Selecting Accirate PM Task Frequencies
EP Editorial Staff | June 1, 2002
Whether initiating a new preventive maintenance (PM) program for your plant, or upgrading the return on investment from your existing PM resources, you need to answer two basic questions: “What PM tasks should be performed?”, and “When should these tasks be done?”
I would submit that the application of the Reliability-Centered Maintenance (RCM) process, if done properly, will provide the best possible answers to the “what” question. However, contrary to a perception held by some maintenance engineers, RCM does not directly answer the “when” question.
In fact, my experiences over the past 20 years in working with clients on PM optimization using RCM have shown the “when” question (referred to as interval frequency or periodicity) is by far the more difficult issue to solve. So just how can we accurately specify PM task frequency? The answer is … not easily.
We have three ways to approach the assignment of a task interval. Here is a brief synopsis of each:
Ideally, we would like to have a statistically accurate picture of the time-failure distribution of each failure mode of concern for each component in our plant. With such information in hand, we can pinpoint parameters such as mean time to failure (or MTBF if the failure pattern is random) and can precisely define end-of-file characteristics. Then, we can specify the level of risk that we wish to take vs dollars involved, and accurately define the desired frequency in an appropriate measurement (hours, cycles, days, etc.). The problem here, of course, is that we almost never have enough data to use this approach.
The most commonly accepted approach is to use our collective “best judgment,” and essentially guess at the frequency. Obviously, if we cannot do Option 1, there is little other choice.
While the “best judgment” approach is universally employed, my experience says that it usually selects frequencies that are very conservative, e.g., overhauls are done long before they are really necessary. Thus, we waste resources and especially expose ourselves to the risk of human errors if the maintenance action is intrusive in nature.
There is a third option, and it works. It is called age exploration (AE), and is simply an empirical approach wherein we meticulously determine the as-found condition of equipment whenever a PM task occurs. If the condition is OK, we open up (or conversely, close down, if necessary) the current frequency before the next scheduled PM is conducted.
Here is how it works. Say our initial overhaul interval for a fan motor is 3 years. When we do the first overhaul, we meticulously inspect and record the condition of the motor and all of its parts and assemblies where aging and wearout are thought to be possible. If our inspection reveals no such wearout or aging signs, when the next fan motor comes due for overhaul, we automatically increase the interval by 10 percent (or more).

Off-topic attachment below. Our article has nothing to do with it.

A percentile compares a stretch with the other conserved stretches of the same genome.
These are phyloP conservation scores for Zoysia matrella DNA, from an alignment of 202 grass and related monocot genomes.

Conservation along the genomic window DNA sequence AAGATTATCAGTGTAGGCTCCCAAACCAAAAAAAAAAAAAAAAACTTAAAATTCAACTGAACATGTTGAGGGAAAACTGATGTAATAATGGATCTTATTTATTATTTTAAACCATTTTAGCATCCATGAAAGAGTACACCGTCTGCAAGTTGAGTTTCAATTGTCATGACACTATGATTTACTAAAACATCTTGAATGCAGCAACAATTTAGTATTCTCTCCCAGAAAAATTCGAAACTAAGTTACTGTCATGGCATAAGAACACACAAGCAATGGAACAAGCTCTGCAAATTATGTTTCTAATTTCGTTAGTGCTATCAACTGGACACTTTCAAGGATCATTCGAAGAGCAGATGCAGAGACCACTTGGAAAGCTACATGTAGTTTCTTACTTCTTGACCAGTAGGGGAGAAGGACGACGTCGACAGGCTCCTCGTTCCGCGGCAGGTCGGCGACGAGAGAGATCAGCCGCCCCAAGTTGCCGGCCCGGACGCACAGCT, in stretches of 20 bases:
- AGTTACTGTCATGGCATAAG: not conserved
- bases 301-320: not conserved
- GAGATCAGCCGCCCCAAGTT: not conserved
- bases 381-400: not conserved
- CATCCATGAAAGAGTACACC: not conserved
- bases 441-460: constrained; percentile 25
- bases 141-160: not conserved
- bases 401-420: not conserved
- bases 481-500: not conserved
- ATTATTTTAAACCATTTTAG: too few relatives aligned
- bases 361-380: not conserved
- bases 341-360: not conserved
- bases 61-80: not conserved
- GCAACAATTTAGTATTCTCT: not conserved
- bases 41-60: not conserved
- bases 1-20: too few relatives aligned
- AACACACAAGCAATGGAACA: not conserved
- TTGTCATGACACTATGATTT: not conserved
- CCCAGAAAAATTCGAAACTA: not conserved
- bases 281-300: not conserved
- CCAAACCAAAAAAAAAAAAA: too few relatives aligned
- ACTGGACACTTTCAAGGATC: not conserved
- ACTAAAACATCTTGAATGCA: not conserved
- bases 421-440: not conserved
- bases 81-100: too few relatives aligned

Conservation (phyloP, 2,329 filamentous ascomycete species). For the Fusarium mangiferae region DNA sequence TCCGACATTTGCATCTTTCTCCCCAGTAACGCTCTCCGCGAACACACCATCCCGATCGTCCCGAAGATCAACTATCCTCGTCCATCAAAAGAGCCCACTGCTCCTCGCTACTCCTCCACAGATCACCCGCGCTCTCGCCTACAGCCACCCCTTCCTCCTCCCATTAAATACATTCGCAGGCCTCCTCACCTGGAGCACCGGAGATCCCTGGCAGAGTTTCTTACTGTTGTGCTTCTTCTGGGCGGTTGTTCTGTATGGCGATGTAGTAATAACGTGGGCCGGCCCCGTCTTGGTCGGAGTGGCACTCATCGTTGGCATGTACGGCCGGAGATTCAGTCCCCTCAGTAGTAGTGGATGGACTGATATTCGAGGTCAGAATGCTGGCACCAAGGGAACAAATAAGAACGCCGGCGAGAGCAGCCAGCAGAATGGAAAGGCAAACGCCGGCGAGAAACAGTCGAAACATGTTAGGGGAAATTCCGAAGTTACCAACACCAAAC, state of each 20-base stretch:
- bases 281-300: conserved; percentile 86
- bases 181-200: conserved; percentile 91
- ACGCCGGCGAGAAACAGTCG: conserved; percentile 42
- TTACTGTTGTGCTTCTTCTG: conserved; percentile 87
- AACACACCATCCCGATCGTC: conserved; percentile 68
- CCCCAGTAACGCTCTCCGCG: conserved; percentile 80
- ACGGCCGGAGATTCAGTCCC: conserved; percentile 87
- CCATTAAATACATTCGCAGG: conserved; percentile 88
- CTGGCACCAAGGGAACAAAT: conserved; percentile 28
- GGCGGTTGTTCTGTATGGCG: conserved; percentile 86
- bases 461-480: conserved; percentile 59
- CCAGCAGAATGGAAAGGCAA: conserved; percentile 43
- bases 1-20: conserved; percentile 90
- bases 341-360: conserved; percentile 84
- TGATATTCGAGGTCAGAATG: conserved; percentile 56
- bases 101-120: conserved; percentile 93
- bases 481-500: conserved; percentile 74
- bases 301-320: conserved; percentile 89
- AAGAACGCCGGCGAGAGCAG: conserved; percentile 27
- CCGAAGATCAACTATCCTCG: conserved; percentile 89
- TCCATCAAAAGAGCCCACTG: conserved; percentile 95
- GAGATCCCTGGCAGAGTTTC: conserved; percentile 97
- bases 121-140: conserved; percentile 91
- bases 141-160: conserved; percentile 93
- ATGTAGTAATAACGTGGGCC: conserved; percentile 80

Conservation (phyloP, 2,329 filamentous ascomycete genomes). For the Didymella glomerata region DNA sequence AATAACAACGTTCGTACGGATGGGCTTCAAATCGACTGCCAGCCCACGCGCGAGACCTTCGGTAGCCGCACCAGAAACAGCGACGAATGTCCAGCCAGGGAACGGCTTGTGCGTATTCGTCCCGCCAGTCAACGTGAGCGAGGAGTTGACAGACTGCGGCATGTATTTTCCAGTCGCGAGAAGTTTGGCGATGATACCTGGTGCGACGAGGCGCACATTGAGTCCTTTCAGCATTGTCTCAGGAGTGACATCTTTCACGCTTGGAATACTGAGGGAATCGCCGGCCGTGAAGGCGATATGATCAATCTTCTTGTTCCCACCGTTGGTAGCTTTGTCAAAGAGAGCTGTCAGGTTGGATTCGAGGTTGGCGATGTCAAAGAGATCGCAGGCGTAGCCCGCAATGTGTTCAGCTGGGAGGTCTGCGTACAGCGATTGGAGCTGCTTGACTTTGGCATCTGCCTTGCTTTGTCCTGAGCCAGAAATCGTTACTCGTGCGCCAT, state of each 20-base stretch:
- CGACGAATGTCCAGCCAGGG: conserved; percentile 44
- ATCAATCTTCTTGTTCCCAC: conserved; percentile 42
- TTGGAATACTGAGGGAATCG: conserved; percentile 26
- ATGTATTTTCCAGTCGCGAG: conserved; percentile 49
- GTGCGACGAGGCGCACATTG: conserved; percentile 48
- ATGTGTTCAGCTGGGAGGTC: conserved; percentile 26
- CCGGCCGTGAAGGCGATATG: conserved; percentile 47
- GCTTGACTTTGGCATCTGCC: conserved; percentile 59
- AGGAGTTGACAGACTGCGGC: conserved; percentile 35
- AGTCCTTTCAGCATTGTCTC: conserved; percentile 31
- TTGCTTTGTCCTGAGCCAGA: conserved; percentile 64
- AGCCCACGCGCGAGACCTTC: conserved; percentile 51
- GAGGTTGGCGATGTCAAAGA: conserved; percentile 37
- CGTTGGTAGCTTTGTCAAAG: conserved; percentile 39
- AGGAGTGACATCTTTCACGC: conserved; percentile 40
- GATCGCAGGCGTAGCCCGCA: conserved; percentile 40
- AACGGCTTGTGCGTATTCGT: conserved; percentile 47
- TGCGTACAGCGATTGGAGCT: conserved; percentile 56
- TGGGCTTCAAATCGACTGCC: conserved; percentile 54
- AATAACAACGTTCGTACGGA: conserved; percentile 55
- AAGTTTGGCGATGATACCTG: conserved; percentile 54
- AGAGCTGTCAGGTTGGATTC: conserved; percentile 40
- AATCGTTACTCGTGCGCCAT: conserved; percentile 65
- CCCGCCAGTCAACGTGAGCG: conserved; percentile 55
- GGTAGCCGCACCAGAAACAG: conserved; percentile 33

We repeat the process, continuing until, on one of the overhauls, we see the incipient signs of wearout or aging. At this point, we stop the age exploration process, perhaps back off by 10 percent, and define this as our final task interval.
United Airlines used this process for one of its hydraulic pumps. The overhaul interval started at about 6000 hours. The AE process was used over 4 years to extend the interval to 14,000 hours. It was also discovered that on the same population of pumps, the premature removate rate (the rate at which corrective maintenance actions were required) decreased over the same 4-yr period. This suggests that as the amount of human handling and intrusive overhaul maintenance actions decreased, so did the human error resulting from these actions with the net effect that corrective maintenance actions also decreased.
The problem is that this can take a long time before the correct frequency is finally established, but if we never start the AE process, then we are destined to live forever with the wrong frequency. (See Reliability-Centered Maintenance, pgs 186 to 189 for more details on AE.)
In summary, we are usually stuck with Option 2 for starters, but considerable savings can accumulate if we also invoke an AE process in those areas where the PM task cost is significant. MT
Anthony M. “Mac” Smith, San Jose, CA, is a pioneer in the application of Reliability-Centered Maintenance (RCM) to complex plants and facilities. Mac has 47 years of engineering experience, the past 18 of which focused on RCM program installation. He is recognized internationally for his book Reliability-Centered Maintenance (now out of print, but available from the author).